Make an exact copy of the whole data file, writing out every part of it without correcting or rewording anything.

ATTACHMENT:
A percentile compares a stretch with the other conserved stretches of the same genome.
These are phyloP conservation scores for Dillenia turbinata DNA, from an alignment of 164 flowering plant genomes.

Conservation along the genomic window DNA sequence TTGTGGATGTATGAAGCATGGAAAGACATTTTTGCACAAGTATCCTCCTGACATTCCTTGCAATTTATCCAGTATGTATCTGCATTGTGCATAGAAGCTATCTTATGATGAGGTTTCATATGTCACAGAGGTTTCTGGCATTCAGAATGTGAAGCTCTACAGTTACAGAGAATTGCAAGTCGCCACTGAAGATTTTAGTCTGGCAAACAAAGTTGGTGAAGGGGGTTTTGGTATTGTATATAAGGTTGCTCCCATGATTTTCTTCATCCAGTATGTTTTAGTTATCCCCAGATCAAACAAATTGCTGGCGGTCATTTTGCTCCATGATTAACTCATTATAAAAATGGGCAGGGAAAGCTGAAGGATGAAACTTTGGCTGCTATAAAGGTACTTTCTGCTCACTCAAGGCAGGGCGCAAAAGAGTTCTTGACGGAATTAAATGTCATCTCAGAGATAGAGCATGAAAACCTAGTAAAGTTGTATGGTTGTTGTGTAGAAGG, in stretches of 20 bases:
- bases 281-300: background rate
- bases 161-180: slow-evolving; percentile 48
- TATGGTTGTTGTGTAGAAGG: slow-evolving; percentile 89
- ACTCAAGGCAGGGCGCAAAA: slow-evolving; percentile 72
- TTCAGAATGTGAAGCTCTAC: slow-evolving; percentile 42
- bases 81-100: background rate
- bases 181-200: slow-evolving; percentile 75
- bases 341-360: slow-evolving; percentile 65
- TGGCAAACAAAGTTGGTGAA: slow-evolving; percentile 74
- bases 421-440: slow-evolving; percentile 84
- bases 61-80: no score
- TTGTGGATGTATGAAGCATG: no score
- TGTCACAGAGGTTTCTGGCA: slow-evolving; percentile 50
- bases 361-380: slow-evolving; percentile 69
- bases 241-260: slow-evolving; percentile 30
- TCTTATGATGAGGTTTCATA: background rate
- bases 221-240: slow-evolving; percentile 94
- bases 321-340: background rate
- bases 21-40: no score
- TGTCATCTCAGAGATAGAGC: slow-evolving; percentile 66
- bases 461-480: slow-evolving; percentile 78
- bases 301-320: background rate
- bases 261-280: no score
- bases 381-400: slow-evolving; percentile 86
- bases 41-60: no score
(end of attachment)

A percentile compares a stretch with the other conserved stretches of the same genome.
These are phyloP conservation scores for Dillenia turbinata DNA, from an alignment of 164 flowering plant genomes.

Conservation along the genomic window DNA sequence TTGTGGATGTATGAAGCATGGAAAGACATTTTTGCACAAGTATCCTCCTGACATTCCTTGCAATTTATCCAGTATGTATCTGCATTGTGCATAGAAGCTATCTTATGATGAGGTTTCATATGTCACAGAGGTTTCTGGCATTCAGAATGTGAAGCTCTACAGTTACAGAGAATTGCAAGTCGCCACTGAAGATTTTAGTCTGGCAAACAAAGTTGGTGAAGGGGGTTTTGGTATTGTATATAAGGTTGCTCCCATGATTTTCTTCATCCAGTATGTTTTAGTTATCCCCAGATCAAACAAATTGCTGGCGGTCATTTTGCTCCATGATTAACTCATTATAAAAATGGGCAGGGAAAGCTGAAGGATGAAACTTTGGCTGCTATAAAGGTACTTTCTGCTCACTCAAGGCAGGGCGCAAAAGAGTTCTTGACGGAATTAAATGTCATCTCAGAGATAGAGCATGAAAACCTAGTAAAGTTGTATGGTTGTTGTGTAGAAGG, in stretches of 20 bases:
- bases 281-300: background rate
- bases 161-180: slow-evolving; percentile 48
- TATGGTTGTTGTGTAGAAGG: slow-evolving; percentile 89
- ACTCAAGGCAGGGCGCAAAA: slow-evolving; percentile 72
- TTCAGAATGTGAAGCTCTAC: slow-evolving; percentile 42
- bases 81-100: background rate
- bases 181-200: slow-evolving; percentile 75
- bases 341-360: slow-evolving; percentile 65
- TGGCAAACAAAGTTGGTGAA: slow-evolving; percentile 74
- bases 421-440: slow-evolving; percentile 84
- bases 61-80: no score
- TTGTGGATGTATGAAGCATG: no score
- TGTCACAGAGGTTTCTGGCA: slow-evolving; percentile 50
- bases 361-380: slow-evolving; percentile 69
- bases 241-260: slow-evolving; percentile 30
- TCTTATGATGAGGTTTCATA: background rate
- bases 221-240: slow-evolving; percentile 94
- bases 321-340: background rate
- bases 21-40: no score
- TGTCATCTCAGAGATAGAGC: slow-evolving; percentile 66
- bases 461-480: slow-evolving; percentile 78
- bases 301-320: background rate
- bases 261-280: no score
- bases 381-400: slow-evolving; percentile 86
- bases 41-60: no score